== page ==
Tuesday, 15 March 2016

Slipped disc - but not me this time! Canine IVDD.

I think we've been blessed weatherwise for the past week or so, if it's rained it's been at night time and the sun has been out during the day. In fact it's been so mild that I'm already drying washing on the line and that is practically unheard of me because the sea air makes it too damp to dry usually.

I've had big plans to get started on the garden and while we've managed to clear it of rubbish and all manner of bricks, wood and broken projects I haven't actually managed to put a fork in the soil yet. This is down to a little Shih Tzu called Kasa


This naughty little ray of sunshine has managed to slip a disc in her back - something Shih Tzus and other long bodied stumpy legged dogs are prone to apparantly (why is it we never find this information out until it actually happens).
Initially the vet diagnosed arthiritis but after a couple of days we weren't happy with that diagnosis and took her back to the vet - IVDD is the medical term or Intervertrebal Disc Disease.
To start with a wobbly gait was all we noticed, Kasa was otherwise her normal happy stupid self but it progressed very quickly and by the time we took her back to the vet she had lost knuckle reflex in one of her back paws suggesting that the protruding disc was putting pressure on her spinal cord and causing sensation issues.
Strict crate rest is the solution for this if you opt out of surgery. Surgery isn't guaranteed to help and the nearest animal hospital to do this is about 300 miles away with costs going into the thousands.
Thankfully conservative treatment is the most popular way of dealing with this now especially at the stage Kasa has it so 24/7 crate rest it is! As I'm the only one at home all day this has fallen to me to do and it's taken a while to get my head round it - it's extremely difficult to crate a dog 24/7 and not feel guilty, even if you know it's for their own good.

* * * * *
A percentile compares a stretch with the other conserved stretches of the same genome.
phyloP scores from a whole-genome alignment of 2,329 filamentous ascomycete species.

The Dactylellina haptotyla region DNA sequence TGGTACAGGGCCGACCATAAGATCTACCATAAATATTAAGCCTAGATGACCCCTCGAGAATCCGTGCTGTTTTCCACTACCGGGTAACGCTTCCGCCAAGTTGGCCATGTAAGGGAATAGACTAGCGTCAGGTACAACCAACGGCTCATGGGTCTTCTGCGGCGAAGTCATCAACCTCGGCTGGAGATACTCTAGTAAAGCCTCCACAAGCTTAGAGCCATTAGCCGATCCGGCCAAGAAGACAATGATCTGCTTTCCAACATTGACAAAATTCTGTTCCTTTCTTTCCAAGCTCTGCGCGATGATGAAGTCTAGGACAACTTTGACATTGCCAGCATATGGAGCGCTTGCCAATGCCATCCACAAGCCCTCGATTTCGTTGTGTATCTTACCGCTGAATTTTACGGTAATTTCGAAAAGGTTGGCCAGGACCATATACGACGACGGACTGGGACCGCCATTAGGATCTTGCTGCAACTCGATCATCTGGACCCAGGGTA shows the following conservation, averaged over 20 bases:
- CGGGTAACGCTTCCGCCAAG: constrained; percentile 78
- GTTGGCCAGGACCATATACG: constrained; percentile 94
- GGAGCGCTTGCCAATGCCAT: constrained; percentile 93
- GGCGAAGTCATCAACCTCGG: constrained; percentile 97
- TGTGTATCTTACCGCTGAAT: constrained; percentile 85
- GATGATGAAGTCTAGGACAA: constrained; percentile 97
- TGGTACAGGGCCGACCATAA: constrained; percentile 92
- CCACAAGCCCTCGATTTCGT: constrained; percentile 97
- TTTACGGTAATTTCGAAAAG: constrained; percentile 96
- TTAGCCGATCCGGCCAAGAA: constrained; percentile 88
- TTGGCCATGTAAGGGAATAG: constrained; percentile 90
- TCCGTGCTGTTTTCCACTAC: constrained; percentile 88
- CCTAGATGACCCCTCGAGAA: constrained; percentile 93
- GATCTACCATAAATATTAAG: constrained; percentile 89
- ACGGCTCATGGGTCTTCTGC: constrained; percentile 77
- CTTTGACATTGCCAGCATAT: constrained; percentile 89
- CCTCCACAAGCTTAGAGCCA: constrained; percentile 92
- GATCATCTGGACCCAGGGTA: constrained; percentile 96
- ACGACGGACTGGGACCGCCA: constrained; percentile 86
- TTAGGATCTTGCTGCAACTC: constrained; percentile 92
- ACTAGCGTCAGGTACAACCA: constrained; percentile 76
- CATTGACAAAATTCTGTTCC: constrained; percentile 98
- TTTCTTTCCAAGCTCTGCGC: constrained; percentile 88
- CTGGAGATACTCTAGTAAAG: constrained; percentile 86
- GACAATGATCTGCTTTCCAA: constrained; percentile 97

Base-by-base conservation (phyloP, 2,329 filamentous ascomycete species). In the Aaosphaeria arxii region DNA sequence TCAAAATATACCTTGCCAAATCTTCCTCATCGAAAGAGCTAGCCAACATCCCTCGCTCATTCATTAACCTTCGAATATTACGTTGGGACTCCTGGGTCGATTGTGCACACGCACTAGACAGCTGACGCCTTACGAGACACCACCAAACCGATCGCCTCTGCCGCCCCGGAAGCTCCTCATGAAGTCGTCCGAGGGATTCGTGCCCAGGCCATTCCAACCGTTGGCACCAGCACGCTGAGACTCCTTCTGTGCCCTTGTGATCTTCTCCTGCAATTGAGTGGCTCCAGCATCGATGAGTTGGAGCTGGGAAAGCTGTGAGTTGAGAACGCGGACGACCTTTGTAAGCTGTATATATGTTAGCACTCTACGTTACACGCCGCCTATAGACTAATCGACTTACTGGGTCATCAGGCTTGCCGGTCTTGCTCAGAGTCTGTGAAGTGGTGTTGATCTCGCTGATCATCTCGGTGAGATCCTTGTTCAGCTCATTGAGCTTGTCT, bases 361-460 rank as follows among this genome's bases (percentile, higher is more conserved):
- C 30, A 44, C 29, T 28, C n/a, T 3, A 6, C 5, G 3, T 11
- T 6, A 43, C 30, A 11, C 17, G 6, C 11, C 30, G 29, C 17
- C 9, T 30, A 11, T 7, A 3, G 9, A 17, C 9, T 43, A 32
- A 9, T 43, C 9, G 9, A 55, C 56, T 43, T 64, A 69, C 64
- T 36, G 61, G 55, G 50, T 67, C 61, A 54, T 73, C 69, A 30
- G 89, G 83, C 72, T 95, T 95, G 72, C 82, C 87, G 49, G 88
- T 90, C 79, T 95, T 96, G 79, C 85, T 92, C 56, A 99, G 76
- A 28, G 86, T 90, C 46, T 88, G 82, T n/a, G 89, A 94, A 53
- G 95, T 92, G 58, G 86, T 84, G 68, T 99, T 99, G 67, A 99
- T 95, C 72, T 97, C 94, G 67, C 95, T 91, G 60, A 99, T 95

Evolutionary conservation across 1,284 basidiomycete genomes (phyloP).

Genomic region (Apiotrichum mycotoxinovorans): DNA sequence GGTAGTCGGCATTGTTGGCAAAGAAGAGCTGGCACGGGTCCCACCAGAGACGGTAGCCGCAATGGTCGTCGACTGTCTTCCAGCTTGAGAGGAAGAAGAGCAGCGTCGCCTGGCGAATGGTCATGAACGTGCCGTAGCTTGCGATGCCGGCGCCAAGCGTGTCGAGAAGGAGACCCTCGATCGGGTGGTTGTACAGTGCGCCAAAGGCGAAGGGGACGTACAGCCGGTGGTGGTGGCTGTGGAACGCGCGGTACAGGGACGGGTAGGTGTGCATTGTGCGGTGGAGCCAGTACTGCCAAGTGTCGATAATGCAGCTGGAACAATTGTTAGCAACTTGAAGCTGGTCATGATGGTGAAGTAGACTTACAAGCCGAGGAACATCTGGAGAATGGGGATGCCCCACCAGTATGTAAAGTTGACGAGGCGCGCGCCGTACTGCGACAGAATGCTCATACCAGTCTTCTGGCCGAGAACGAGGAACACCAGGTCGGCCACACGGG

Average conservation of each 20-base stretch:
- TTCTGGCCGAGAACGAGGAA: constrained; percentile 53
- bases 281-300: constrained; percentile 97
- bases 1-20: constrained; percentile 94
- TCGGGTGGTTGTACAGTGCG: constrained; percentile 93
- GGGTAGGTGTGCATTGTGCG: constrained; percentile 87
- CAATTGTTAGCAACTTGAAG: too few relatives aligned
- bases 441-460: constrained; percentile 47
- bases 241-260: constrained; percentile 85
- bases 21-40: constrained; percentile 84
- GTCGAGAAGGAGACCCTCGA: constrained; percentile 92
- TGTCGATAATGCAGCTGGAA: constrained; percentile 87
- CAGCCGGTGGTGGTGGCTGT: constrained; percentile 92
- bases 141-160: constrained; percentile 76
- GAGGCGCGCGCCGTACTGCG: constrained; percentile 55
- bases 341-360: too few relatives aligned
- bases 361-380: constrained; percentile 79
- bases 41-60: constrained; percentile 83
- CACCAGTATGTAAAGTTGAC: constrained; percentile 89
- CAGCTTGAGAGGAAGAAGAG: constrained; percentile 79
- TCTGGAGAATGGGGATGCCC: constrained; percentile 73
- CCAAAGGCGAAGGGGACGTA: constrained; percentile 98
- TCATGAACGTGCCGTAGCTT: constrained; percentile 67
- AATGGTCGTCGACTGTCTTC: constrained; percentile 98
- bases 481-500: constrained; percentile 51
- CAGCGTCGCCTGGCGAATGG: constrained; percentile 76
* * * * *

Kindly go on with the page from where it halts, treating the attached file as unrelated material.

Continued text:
Kasa hasn't made the journey any easier because she hates a crate and attacks it - literally! I cannot even begin to tell you all the different methods we tried in the first 2 weeks to get her to settle in confinement. Unfortunately her battle against the crate has made her condition worse and she has now lost the ability to gauge placement of both back legs. This is not like losing all feeling though, she still has deep pain sensation, it's just that the disc is pushing her spinal cord more and causing a loss in sensation. The 24/7 crate rest was and is supposed to prevent this!
As of now we have a crate sorted that she cannot scratch, jump out of, chew or attack and fingers crossed she will begin to heal, from all the research I have done (ALOT) this condition is completely recoverable so the crate is now her new best friend for at least the next 6 weeks, she's only allowed out to go to the toilet (whereby I have to carry her, then support her back end in a sling while she does her business and then carry her back).
You would think that crate resting a dog would be easy wouldn't you? Honestly, it is so time consuming you wouldn't believe it, especially with a dog that fights it like Kasa does.
So anyway Kasa is the reason I have not really been absorbed in the garden however that should change once we have Kasas pain meds sorted and controlled.

During one of my little stints to the polytunnel I did have a lovely surprise. Late 2014 I dug up a clump of amazing white Iris's and temporarily planted them in my polytunnel while the garden was renovated (pmsl, it still isn't done), anyway last year I watched as those Iris plants appeared to grow healthy and then suddenly shrivel up and die. I almost dug them up and chucked them but I didn't get round to it. I was so pleased when I checked the polytunnel bed yesterday and a couple of my pots and saw this sign of life


At first I thought it was Daffodils coming up because the stems of this Iris do look like Daffodil stems not regular Iris. Unfortunately I don't know the name of it but it has to be the most amazing Iris I have ever seen, it's been a bit reluctant to flower the last few years which is another reason I thought it was ready for lifting and dividing.


2 comments:

  1. Oh poor Kasa, I hope she gets used to her crate and recovers very soon.

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  2. Poor little Kasa - I hope the treatment is a success, Fortunately our vet is also the local animal hospital as last month our little dog had to have her tail amputated urgently. If we had needed to travel 300 miles she probably would have lost too much blood.

    The iris is lovely and early too.

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